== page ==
If you’re looking for more information about technical communication, or as it is also known technical writing, you can search for related items or rely on an aggregator like Alltop.

Gathering information about the profession will lead you to a number of well-written blogs, the Society for Technical Communication itself, and a list of programs that provide degrees, diplomas or certificates in various aspects of the discipline.

If you think TechComm is right for you, we’d love to consider your application for our 1-year post-graduate certificate program. It includes a co-operative education component so you can try out the field while you are learning. TechComm is ideal for anyone who loves to write, explain, and play with technology. Contact us if you want more information.

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Tech Comm Can Be Full of Surprises!

Here’s a note we just got from one of our excellent tech comm grads, Ellen Fleischer:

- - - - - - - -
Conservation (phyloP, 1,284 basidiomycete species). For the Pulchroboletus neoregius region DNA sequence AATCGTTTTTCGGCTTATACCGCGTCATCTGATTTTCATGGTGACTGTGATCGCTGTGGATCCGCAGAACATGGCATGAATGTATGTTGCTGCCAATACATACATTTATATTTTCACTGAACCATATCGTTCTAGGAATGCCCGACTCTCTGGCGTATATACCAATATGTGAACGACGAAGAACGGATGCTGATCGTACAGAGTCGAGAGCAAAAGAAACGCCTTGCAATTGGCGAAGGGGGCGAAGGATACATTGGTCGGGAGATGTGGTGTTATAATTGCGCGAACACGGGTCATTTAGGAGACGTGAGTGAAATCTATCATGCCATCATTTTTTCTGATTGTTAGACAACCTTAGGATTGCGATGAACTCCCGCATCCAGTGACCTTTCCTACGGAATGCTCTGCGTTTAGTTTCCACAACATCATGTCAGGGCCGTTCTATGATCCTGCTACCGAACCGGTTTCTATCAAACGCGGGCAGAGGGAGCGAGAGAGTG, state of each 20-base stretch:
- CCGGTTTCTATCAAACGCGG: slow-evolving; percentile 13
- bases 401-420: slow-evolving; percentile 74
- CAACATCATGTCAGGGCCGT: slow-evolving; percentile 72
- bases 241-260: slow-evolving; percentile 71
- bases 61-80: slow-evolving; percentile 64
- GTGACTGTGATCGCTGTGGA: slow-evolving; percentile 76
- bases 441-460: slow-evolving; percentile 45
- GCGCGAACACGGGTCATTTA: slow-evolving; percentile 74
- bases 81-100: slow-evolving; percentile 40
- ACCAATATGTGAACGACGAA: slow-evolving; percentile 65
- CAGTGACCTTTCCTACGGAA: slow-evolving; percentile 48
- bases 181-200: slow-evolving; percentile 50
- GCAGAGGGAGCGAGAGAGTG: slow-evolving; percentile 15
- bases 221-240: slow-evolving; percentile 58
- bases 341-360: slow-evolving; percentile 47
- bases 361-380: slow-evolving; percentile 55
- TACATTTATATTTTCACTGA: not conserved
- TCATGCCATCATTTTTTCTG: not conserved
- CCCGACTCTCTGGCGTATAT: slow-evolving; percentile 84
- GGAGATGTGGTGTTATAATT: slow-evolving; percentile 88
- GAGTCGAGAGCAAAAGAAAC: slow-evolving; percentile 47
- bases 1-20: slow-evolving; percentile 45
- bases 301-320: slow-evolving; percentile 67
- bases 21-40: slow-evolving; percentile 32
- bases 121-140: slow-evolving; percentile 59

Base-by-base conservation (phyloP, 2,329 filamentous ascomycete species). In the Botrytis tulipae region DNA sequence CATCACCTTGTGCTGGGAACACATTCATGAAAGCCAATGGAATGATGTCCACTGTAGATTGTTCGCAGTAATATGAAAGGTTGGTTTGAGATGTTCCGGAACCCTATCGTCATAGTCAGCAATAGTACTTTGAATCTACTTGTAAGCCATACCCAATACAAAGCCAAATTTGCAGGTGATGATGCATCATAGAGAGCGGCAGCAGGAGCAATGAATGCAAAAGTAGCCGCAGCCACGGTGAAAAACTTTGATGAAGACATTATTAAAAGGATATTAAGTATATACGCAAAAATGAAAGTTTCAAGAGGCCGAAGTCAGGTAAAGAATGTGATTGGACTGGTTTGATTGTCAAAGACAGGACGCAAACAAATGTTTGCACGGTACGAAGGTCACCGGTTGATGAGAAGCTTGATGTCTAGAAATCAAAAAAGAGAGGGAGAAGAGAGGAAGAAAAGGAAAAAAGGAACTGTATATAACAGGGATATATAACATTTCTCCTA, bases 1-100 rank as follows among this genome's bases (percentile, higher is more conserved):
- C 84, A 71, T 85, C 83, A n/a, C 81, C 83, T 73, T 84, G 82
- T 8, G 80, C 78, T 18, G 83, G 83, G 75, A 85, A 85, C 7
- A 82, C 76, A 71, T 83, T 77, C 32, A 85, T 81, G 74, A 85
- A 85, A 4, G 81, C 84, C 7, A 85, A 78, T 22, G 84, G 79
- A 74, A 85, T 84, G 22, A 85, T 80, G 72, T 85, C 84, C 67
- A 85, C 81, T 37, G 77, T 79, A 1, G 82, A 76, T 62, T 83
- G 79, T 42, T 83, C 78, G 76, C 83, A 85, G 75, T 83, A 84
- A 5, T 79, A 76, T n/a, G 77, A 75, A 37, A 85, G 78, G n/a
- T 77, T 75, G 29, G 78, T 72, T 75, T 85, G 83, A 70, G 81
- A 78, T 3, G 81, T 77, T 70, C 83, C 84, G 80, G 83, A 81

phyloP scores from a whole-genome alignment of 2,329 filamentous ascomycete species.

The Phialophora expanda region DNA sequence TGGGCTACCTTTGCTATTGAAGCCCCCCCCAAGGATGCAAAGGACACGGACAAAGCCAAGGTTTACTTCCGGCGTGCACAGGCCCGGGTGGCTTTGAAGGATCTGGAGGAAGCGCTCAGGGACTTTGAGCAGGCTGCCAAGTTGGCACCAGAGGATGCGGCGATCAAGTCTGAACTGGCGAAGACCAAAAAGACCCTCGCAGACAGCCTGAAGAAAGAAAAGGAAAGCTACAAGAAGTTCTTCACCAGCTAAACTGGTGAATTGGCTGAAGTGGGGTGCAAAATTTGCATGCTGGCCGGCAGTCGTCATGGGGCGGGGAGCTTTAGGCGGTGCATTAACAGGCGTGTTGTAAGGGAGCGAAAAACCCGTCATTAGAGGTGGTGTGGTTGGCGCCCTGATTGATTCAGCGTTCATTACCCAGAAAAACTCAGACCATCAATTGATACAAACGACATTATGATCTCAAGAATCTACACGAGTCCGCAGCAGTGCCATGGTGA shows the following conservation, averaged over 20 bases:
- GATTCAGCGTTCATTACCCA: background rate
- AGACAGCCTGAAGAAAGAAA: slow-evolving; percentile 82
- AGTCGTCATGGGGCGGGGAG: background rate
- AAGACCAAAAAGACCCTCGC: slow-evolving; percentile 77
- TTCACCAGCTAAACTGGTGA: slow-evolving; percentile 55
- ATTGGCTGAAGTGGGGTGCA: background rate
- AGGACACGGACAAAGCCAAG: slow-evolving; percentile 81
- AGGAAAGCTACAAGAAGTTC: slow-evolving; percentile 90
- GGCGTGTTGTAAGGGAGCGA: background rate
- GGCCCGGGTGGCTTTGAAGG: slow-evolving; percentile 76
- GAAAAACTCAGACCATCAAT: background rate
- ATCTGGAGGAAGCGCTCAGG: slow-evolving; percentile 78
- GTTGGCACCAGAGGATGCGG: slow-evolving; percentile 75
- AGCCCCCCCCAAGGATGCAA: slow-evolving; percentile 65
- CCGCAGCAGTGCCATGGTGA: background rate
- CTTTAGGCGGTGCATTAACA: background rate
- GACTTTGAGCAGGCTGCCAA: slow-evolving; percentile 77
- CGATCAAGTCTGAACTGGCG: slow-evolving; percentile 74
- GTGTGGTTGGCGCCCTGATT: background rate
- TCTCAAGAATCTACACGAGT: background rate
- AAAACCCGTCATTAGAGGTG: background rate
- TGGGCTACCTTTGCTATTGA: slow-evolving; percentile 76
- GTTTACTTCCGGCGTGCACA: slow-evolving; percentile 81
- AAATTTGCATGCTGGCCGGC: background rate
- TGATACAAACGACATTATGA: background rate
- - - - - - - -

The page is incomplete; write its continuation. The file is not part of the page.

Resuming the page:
Maybe I shouldn’t be surprised that I’m working in my field. After all, that was my goal when I went into tech comm. However, after graduation, I had to face a few harsh realities:

  1. I’d entered Tech Comm with a strong English background, but scant technical experience. Partly because of this and partly because I tend to get nervous at job interviews, I was unable to secure a co-op placement through Seneca. Instead, I spent my winter semester copyediting a textbook. Even though I loved the work and it fulfilled the co-op requirement, the position didn’t give me hands-on workplace experience in tech comm.